There’s a lot of discussion about where and when and what it is possible to edit with; there are minimum requirements for editing software and there are lists of people’s ‘ideal scenario’ set-up (which would usually increase the price dramatically). There isn’t so much talk of solid real-world systems or “What hardware and software SHOULD I be using?” because it is different for different people and purposes and also changes rapidly, as software and hardware are in a constant state of change.

So here is what I will be working with initially, let’s see how soon this becomes archaic:


Mac Pro
2x 2.26 GHz Quad-Core Intel Xeon
6GB 1066 MHz DDR3

2x 22″HP L2245wg monitors


OSX 10.5.8
Final Cut Studio
Abode CS 5 Production Premium

The total price of this is around £6980, with tax and without any discounts. The hardware and software are quite evenly divided.

So that’s the core of what I’ll be using. Obviously monitoring speakers are coming in (but are part of the camera budget..), I will be using a tapeless workflow (SDHC cards), so good card readers will be added. The monitors are not 1920×1080, like I wanted (they top-out at 1680×1050) but they will do for now. I have ordered in a pair of Western Digital 2TB drives for all the HD footage I will bringing in. I’ll probably cover this stuff in workflows, archiving, etc. sometime soon.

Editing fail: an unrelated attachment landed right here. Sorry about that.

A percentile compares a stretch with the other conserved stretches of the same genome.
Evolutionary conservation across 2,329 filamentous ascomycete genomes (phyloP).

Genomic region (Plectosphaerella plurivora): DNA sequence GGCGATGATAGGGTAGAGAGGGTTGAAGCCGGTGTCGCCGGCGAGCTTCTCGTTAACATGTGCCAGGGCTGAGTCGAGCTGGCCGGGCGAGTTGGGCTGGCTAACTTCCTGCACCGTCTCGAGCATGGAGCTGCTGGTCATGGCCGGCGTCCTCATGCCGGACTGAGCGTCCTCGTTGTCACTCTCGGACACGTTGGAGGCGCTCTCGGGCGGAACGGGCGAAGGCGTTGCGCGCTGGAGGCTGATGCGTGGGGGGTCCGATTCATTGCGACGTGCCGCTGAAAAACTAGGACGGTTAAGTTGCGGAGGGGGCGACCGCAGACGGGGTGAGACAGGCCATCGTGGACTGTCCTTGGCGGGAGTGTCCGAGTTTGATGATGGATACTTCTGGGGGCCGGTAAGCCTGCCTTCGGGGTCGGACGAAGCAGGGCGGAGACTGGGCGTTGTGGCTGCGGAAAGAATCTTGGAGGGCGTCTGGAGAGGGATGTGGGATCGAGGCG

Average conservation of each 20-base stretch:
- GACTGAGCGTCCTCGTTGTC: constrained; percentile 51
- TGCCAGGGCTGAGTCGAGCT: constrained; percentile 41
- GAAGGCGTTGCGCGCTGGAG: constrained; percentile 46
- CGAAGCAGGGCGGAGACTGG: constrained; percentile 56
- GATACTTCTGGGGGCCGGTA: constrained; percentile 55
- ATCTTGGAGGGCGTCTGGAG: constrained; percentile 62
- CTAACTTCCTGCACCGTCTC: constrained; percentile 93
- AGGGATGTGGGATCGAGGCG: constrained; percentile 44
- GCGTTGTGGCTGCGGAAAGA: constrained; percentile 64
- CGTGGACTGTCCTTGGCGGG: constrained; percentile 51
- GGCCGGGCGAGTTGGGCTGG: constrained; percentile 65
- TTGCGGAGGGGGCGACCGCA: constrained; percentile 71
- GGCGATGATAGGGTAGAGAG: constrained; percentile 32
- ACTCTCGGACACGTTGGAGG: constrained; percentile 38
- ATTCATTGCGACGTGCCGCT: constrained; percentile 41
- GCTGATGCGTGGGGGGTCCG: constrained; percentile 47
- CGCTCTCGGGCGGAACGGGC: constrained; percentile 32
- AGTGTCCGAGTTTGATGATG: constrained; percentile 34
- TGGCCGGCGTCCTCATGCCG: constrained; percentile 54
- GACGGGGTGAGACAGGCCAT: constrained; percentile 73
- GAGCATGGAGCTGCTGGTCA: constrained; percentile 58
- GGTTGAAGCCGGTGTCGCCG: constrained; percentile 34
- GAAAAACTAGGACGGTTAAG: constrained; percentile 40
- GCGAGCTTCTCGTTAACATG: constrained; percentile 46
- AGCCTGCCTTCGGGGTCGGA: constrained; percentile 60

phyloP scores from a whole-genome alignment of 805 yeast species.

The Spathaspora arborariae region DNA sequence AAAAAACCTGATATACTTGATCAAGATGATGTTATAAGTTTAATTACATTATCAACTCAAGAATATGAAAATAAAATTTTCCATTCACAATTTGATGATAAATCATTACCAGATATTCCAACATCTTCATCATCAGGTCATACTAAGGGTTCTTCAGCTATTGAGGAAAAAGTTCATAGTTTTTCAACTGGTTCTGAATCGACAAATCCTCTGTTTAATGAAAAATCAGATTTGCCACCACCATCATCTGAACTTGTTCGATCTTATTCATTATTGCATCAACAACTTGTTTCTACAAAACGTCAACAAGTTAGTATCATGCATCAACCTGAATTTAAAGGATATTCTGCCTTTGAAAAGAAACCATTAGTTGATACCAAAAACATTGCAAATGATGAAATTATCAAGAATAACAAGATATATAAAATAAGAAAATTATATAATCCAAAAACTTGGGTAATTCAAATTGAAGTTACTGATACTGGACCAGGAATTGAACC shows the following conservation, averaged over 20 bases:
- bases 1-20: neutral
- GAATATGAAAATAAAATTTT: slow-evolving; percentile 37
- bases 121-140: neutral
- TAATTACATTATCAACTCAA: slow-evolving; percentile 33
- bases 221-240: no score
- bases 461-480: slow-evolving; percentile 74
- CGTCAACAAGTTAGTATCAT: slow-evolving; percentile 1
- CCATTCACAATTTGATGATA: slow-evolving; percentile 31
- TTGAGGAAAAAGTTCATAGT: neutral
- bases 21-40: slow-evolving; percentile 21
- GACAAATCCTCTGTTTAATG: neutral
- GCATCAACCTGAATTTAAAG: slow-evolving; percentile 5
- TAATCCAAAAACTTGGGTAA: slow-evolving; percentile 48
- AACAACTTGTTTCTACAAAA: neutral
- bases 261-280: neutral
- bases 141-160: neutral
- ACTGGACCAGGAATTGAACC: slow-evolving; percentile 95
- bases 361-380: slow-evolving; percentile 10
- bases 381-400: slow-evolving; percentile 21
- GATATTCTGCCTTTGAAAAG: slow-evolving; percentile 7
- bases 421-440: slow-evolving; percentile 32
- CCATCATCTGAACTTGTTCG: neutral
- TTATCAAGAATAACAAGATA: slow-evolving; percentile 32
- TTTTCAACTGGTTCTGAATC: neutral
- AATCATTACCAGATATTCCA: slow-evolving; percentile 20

As for the software, I am likely to use Final Cut Pro to edit, After Effects and Photoshop for graphics and basic effects, Compressor for conversions and DVD Studio Pro for making hard copies. I will probably also be using: Cinema Tools (conforming), MpegStreamclip (transcoding), Soundtrack Pro (audio), Color (colour correction) and other applications that I have missed but are probably absolutely essential – but I forget about them until I have a real problem!

Now I just need some footage to play with!

Editing Set-Up: Hardware and Software for Macs and Final Cut Suite